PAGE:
Congress president Sonia Gandhi on Monday put in limbo the induction of poll strategist Prashant Kishor Pandey into the party, for violating the condition she had put, which is to not work for any other party once he joins the Congress. Sonia was apparently irked by Kishor, known as PK, for travelling to Hyderabad for finalising a deal with Telangana Chief Minister K Chandrashekhar Rao before his Indian Political Action Committee (I-PAC) signed a contract with the ruling Telangana Rashtra Samithi (TRS) despite the fact that the Congress is its main rival party.
The Congress general secretary and chief spokesman Randeep Singh Surjewala refused to comment on the Telangana development or say anything on PK's entry in the Congress while addressing a press conference on a meeting Sonia Gandhi held at her residence with the eight-member group she had set up last week to study a presentation by PK.
Surjewala also announced a three-day 'navchetan chintan shivir' from May 13 in Udaipur to introspect on ways to strengthen the party and face the poll challenges. The strategy for the 2024 Lok Sabha elections will also be decided in this shivir to be attended by over 400 party leaders, Surjewala added.
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The Congress panel set up by Sonia Gandhi to work out a revival plan, as suggested by poll strategist Prashant Kishor, had submitted a report on its 'findings' on Friday.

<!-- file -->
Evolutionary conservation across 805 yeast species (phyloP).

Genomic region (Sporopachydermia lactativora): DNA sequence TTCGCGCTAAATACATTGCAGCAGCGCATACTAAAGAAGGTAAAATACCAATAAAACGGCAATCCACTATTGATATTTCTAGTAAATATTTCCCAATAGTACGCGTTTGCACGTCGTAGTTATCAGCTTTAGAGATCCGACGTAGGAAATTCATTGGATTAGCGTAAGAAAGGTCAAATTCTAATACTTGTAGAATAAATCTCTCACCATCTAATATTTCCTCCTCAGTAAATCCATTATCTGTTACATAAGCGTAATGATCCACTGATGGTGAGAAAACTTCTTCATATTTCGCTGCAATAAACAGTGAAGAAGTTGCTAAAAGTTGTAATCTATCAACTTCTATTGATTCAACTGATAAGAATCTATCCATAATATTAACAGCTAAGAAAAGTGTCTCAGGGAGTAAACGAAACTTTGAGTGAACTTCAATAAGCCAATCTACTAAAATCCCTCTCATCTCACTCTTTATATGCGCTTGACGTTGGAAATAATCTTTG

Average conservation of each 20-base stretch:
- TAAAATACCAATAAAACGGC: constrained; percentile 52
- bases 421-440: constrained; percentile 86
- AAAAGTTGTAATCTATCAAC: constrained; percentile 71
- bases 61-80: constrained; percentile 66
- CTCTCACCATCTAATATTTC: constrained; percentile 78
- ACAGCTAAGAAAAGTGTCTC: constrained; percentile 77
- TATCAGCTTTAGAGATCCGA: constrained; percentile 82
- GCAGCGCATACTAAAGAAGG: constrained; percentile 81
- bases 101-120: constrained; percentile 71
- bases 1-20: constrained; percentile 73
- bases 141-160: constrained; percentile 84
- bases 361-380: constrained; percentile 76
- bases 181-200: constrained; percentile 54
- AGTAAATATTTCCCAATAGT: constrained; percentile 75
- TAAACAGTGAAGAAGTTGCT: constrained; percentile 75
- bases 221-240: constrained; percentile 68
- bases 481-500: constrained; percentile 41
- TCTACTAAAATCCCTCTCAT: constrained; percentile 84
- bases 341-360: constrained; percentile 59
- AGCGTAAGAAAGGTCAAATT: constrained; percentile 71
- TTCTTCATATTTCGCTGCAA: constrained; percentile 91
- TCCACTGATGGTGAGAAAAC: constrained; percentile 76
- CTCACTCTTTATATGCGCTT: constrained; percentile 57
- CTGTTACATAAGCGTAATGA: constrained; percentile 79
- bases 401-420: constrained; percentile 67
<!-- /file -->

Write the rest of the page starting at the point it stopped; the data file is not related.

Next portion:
Surjewala also said, "The Congress President has decided to convene a Chintan Shivir of the Indian National Congress Nav Sankalp in Udaipur on May 13th, 14th and May 15, 2022. About 400 Congressmen and women from every state will participate."
Two members of the panel, KC Venugopal and Priyanka Gandhi Vadra, met Sonia Gandhi at her residence to submit the report to her on Friday.
Rajasthan Chief Minister Ashok Gehlot has openly praised Prashant Kishor, saying that he is a "brand". Senior Congress leader Veerapa Moily has said that those opposing Kishor's entry to the party are "anti-reformers".
Some leaders have also said that Kishor's relations with a few regional parties could benefit Congress if he formally joins the party.
(with agency inputs)